PITTSBURGH (KDKA) — Two officers in our region recently passed out after coming into contact with what was believed to be the synthetic drug fentanyl, and now, the Allegheny County medical examiner has come up with some new protocols to help police and other first responders stay safe on the streets.
East Liverpool, Ohio, Officer Chris Green got an awful shock when he returned to the station house after searching a car for drugs.
“[Someone told him] ‘Hey, you got something on your shirt.’ He just kinda wiped it off. Didn’t think anything of it. He just continued talking and then he passed out,” East Liverpool Police Chief John Lane said last month.
Heroin laced with the powerful synthetic drug fentanyl now poses a danger not just to the addicts — but to the police who enforce the law and the paramedics who try to save them.
Officer Green needed to be revived with Narcan — and just last week, an officer in Washington Township, Westmoreland County, needed the same.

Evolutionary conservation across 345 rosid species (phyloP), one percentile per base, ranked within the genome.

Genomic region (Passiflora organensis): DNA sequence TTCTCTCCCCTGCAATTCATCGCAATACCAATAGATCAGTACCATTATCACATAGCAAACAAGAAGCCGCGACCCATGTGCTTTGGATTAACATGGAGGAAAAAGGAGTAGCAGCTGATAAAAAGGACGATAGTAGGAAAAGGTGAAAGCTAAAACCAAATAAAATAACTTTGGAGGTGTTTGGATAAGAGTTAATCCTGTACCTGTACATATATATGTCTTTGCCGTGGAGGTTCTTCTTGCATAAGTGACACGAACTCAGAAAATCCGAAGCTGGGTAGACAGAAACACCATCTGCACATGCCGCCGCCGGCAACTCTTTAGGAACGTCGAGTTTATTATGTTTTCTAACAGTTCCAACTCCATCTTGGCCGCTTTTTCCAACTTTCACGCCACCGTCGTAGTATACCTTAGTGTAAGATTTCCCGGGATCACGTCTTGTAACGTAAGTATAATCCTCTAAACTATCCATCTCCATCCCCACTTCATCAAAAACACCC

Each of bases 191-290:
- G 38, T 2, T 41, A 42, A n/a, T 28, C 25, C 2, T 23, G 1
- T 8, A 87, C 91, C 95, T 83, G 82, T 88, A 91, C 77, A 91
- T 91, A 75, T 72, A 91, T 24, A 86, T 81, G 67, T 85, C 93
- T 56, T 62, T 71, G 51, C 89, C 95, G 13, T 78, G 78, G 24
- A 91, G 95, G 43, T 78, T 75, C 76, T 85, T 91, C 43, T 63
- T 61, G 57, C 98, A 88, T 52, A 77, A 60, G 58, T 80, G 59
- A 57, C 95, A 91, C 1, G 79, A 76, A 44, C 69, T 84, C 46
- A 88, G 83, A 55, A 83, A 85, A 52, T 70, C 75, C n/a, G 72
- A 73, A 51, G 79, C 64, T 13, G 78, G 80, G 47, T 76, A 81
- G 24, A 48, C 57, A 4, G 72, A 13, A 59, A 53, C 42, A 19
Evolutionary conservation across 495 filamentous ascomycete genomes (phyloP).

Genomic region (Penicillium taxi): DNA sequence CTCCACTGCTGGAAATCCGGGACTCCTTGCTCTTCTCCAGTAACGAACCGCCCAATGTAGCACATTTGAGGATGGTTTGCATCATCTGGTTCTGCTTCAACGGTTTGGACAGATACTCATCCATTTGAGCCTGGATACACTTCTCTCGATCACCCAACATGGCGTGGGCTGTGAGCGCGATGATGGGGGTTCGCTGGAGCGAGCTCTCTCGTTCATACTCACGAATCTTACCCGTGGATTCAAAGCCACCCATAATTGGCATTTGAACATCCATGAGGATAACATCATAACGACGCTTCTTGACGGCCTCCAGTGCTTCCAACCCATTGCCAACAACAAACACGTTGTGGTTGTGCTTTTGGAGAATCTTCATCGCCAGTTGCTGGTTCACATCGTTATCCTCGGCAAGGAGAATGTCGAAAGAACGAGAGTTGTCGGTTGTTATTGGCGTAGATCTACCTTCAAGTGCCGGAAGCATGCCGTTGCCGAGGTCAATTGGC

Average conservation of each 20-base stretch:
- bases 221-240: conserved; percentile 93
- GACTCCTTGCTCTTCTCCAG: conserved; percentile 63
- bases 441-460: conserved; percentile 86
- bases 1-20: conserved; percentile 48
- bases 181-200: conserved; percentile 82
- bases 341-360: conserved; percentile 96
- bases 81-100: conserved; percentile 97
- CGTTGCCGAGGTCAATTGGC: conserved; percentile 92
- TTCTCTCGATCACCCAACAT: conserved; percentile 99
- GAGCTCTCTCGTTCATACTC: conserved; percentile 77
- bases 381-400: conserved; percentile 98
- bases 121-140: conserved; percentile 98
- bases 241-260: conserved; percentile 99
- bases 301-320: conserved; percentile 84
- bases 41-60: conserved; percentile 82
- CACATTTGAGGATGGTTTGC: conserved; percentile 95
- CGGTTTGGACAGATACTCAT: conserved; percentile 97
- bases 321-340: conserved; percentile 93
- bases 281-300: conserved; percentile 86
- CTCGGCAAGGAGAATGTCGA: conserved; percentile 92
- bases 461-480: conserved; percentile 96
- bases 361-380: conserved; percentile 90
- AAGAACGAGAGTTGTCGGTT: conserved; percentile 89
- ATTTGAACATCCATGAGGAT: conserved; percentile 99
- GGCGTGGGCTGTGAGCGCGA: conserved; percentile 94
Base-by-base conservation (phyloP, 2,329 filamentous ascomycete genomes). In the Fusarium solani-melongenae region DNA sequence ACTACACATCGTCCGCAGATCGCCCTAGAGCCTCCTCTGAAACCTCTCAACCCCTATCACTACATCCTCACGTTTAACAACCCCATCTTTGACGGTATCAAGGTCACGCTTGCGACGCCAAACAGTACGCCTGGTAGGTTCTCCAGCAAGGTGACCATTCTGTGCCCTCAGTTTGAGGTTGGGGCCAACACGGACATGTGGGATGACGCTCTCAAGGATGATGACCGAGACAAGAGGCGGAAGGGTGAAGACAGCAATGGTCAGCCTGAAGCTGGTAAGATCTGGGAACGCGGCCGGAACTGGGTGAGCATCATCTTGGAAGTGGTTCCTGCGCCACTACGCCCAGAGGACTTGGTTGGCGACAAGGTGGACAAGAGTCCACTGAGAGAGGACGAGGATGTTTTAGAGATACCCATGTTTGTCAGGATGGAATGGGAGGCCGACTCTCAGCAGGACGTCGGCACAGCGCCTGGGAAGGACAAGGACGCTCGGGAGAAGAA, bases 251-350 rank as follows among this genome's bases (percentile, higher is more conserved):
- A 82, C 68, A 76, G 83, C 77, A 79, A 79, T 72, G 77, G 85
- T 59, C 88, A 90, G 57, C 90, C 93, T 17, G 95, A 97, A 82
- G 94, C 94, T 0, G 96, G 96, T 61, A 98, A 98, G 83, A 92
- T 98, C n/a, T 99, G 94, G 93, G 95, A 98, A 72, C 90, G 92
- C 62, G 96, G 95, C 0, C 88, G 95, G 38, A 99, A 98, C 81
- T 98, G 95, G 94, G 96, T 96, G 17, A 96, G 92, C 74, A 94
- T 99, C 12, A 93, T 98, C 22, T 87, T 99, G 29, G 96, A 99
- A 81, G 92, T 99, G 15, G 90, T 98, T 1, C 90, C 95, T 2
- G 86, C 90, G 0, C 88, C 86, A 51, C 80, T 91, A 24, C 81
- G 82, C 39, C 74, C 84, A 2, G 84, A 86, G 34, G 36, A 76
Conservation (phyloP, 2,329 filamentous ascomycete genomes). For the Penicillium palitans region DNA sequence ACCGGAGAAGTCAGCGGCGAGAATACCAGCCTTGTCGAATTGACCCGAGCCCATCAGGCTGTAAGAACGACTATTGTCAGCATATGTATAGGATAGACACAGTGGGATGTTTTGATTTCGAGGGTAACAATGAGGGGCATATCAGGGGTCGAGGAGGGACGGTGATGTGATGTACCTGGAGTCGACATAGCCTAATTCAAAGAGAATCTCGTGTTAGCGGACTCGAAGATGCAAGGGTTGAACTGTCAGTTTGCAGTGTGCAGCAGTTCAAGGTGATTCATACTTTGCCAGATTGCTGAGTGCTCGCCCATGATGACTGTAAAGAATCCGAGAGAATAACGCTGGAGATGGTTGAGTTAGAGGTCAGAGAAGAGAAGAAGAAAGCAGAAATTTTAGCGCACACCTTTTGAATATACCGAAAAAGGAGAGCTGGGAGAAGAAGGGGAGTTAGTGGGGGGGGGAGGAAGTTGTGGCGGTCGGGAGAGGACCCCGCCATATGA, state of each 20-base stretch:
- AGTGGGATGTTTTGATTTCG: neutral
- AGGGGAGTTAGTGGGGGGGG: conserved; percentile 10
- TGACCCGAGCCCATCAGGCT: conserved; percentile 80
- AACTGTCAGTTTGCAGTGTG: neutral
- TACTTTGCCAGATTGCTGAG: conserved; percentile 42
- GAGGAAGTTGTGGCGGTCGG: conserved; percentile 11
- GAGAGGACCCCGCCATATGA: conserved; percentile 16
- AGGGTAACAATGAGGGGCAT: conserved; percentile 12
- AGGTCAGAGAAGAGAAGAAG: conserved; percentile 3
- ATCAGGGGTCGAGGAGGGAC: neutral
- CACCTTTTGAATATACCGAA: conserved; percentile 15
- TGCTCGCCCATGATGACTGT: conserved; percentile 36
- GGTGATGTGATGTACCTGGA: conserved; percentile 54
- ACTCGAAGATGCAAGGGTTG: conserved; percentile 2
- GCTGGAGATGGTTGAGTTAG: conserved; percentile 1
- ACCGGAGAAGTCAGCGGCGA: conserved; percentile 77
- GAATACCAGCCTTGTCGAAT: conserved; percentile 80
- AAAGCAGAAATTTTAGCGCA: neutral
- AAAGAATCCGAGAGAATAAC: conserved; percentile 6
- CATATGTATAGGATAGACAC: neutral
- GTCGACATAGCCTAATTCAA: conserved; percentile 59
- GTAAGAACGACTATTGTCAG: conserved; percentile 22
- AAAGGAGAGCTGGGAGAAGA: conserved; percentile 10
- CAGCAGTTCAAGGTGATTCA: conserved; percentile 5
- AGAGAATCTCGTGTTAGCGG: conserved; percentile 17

“So you just do not know what that white powder will be at any scene that you’re at,” Allegheny County medical examiner Dr. Karl Williams said.
In response, the Allegheny County medical examiner’s Office has developed a set safety protocols for first responders, starting with some protective items.
“Gloves to protect skin contact with it. A mask to make sure you’re not inhaling any,” Williams said. “I wear glasses normally but you would wear a set of safety glasses also, to [prevent any from] getting into your eyes.”
Dr. Williams says the universal precautions can be easily adopted and has sent them to all first responder organizations in the county.
“But this is just what we feel is the minimum you should be doing to prevent exposure to the drugs,” he said.
The quick work of first responders in this drug crisis has saved many lives, but now these safety protocols have become a necessity to ensure their own well-being.